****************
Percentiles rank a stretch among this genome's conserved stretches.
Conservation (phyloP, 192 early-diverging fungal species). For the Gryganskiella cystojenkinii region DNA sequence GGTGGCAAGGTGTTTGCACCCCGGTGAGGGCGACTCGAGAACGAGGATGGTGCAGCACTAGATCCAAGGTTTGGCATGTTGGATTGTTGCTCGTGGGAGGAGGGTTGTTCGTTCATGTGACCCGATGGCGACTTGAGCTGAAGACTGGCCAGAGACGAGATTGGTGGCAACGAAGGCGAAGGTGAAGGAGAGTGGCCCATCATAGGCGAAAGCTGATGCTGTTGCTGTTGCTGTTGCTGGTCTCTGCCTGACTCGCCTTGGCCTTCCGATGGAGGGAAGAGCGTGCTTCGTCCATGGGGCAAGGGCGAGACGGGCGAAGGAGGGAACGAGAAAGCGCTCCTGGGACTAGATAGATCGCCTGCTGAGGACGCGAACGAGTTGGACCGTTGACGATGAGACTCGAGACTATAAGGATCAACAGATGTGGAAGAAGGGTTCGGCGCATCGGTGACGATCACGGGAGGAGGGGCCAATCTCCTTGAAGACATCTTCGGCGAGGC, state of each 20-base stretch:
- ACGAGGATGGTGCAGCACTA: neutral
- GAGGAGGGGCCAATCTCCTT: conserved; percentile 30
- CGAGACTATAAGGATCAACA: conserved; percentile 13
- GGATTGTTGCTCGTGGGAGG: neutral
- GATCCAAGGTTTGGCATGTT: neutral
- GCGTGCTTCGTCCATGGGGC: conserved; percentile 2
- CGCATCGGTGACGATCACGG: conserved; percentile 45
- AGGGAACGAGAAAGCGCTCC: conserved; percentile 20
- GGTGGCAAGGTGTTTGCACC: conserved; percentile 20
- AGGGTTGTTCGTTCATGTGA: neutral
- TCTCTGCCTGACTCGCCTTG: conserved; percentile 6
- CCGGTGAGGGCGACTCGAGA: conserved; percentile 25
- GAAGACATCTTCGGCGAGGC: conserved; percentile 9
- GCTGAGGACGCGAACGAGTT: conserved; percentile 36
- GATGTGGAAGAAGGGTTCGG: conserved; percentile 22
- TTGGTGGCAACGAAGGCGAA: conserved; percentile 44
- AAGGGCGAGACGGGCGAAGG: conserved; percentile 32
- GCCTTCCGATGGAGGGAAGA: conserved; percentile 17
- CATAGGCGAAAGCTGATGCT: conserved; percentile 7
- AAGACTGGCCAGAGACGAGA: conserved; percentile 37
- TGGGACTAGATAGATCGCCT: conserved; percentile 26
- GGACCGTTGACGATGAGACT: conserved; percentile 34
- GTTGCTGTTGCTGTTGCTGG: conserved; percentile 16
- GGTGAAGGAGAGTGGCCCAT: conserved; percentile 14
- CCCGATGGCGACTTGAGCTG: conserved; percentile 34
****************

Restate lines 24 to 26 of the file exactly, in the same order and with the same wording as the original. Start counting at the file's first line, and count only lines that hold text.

- GGACCGTTGACGATGAGACT: conserved; percentile 34
- GTTGCTGTTGCTGTTGCTGG: conserved; percentile 16
- GGTGAAGGAGAGTGGCCCAT: conserved; percentile 14